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Turkey Releases Six Editors Under New Amnesty Law

New York, N.Y., Aug. 19 — Six newspaper editors have now been released from prison in Turkey since parliament enacted a partial amnesty for jailed editors last week, CPJ confirmed today.

The editors released under the amnesty are Ocak Isik Yurtçu, of the daily Ozgür Gündem; Naile Tuncer, formerly of the magazine Devrimci Proletarya; Hatice Onaran, of the magazine Devrimci Cözüm; Mustafa Demirdag, of the magazine Ozgür Gelecek; Fatih Yesilbag, of Ozgür Gündem; and Bülent Balta, also of Ozgür Gündem. The six editors had been sentenced by State Security Courts under the sweeping provisions of Turkey's Anti-Terror Law and Penal Code between 1992 and 1997 as a result of their publications reporting on the 12-year-old conflict between the Turkish army and Kurdish insurgents in the country's southeastern region.

The new law suspends for a three-year period the sentences of editors convicted by Turkish courts for "offenses" stemming from their independent coverage of the Kurdish conflict. The law specifically targets "responsible editors," those designated as legally responsible for material printed in their publications.

In a letter sent today to Prime Minister Mesut Yilmaz, CPJ Executive Director William A. Orme, Jr. welcomed the government amnesty, calling the initiative an "important first step toward addressing the many obstacles facing independent journalism in Turkey."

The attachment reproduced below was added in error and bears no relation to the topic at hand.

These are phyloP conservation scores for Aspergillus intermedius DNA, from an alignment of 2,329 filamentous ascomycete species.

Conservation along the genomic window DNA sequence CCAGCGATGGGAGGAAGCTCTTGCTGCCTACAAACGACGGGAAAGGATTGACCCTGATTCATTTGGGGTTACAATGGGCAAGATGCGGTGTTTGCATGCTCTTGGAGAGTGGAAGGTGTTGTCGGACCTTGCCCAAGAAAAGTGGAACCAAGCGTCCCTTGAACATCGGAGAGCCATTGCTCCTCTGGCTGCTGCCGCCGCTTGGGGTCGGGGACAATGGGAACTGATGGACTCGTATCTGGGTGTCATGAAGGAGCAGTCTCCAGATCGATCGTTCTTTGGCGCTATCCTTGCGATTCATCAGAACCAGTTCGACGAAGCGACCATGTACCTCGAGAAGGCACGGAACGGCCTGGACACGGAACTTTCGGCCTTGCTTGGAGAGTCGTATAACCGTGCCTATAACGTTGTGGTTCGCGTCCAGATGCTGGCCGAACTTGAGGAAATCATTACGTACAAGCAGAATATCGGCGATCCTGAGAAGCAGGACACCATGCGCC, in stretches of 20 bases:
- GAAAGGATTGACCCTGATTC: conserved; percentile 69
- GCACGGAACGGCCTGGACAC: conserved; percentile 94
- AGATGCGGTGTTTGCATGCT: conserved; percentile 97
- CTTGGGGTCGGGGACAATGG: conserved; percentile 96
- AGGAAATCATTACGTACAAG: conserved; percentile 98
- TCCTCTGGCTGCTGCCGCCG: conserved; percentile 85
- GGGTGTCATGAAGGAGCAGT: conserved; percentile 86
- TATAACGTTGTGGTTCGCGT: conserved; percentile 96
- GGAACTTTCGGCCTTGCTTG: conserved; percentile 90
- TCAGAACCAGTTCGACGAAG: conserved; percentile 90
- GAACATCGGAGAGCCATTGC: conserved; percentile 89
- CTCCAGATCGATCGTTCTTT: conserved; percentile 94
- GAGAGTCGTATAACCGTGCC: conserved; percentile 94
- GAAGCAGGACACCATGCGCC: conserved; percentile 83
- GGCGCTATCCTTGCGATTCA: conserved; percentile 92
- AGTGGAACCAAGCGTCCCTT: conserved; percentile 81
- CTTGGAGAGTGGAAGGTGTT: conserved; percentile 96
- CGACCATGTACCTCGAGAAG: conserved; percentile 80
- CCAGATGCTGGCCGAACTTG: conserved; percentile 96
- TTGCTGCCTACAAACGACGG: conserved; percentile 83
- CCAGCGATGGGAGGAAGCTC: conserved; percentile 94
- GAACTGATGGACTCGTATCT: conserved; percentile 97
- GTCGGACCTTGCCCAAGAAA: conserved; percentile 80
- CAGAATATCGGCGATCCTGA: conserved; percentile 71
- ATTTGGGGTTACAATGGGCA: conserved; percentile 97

The editors' release comes one month after an international delegation of press freedom organizations traveled to Turkey to urge government officials for the release of the county's approximately 78 imprisoned journalists. The delegation, led by CPJ Vice-Chairman Terry Anderson, also included CPJ board members Peter Arnett (CNN) and Josh Friedman (Newsday), as well as representatives of the Press Council (Turkey), the International Press Institute, Reporters Sans Frontières, and the Union of Newspaper Owners (Turkey). Last week's amnesty law and the subsequent release of the six editors fulfills a July 14 pledge by Prime Minister Mesut Yilmaz to the delegation that he would pursue a limited amnesty before parliament adjourned for recess as a prelude to more comprehensive reform of Turkey's Anti-Terror Law and Penal Code. The government's modification of these laws would aim to secure the release of Turkey's remaining imprisoned journalists who have been jailed because of the content of the news reporting.

The New York-based Committee to Protect Journalists is an independent, nonprofit organization that documents and responds to violations of press freedom worldwide. CPJ’s Web site is http://www.cpj.org.

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